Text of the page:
A $10 million donation from China to the Costa Rican Institute of Sports and Recreation (ICODER) will help fund renovations to the National Stadium, Costa Rica’s largest and most modern sports venue.
The most significant upgrade will be an improved fire suppression system, according to the daily La Nación, while other works include electrical maintenance, painting interior sections, and refining ramp access.
While a giant Costa Rican flag waves on the western side of the National Stadium, the “Jewel of La Sabana,” as it was deemed by former President Oscar Arias, was constructed by a staff of entirely Chinese workers.
In June 2007, Arias severed diplomatic ties with Taiwan to officially establish Costa Rica’s new partnership with China. As a token of appreciation, the Chinese government offered Costa Rica a new National Stadium as “a gift” and spent an estimated $100 million on its construction.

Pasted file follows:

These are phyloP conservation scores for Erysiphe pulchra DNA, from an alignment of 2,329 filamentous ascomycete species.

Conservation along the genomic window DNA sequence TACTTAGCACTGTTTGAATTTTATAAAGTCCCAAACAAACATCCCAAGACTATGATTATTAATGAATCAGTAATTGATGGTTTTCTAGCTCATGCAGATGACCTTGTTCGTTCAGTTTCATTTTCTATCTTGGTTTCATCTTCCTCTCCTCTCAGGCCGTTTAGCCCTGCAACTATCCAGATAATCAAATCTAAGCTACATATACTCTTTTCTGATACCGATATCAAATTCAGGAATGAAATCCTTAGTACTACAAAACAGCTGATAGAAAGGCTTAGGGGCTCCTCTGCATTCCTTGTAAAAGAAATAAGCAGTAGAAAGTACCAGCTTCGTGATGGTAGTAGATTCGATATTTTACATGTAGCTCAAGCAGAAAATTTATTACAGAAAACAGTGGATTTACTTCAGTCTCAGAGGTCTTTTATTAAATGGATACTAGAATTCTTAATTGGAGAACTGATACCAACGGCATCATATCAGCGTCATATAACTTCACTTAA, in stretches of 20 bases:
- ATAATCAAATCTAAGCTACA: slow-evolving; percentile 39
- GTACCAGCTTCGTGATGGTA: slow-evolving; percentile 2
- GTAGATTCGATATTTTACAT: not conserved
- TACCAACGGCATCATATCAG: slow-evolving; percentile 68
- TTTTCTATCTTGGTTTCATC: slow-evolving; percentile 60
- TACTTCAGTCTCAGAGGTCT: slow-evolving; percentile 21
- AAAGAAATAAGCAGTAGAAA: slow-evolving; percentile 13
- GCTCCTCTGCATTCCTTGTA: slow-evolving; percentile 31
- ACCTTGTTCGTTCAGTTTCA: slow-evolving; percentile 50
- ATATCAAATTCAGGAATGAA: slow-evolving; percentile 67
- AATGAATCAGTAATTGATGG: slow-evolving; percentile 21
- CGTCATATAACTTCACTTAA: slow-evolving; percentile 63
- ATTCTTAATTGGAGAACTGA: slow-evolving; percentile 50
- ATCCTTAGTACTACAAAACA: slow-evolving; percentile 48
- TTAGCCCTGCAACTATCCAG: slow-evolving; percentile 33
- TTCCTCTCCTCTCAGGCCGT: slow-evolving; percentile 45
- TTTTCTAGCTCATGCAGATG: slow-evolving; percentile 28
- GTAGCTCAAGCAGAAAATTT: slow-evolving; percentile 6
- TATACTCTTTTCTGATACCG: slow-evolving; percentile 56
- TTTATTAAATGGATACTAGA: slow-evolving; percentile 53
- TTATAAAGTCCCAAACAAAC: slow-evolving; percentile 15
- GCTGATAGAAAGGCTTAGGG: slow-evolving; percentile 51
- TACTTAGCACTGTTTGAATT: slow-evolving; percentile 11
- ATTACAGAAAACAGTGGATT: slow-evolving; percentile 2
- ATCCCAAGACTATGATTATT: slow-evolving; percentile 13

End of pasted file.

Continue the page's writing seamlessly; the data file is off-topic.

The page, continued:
“Six people of Chinese nationality” continue to provide technical consulting in regards to the 35,000-seat venue, according to stadium officials.
During a visit to San José earlier this year, U.S. Secretary of State Mike Pompeo warned Costa Rica against allying itself too closely to China.
Pompeo said the United States “approaches our economic relationship in the spirit of partnership.”
“That’s a stark contrast to the flashy promises from the Chinese government that have often produced only debt, dependency, and even the erosion of sovereignty from some nations,” the U.S. Secretary of State argued.
The Chinese Embassy in Costa Rica replied that Pompeo, “following his usual style of speaking irresponsibly, criticized arbitrarily and without any basis.”
Costa Rica’s women’s national soccer team faces Brazil at the National Stadium on April 8, while several other events will be held at the venue in the coming months.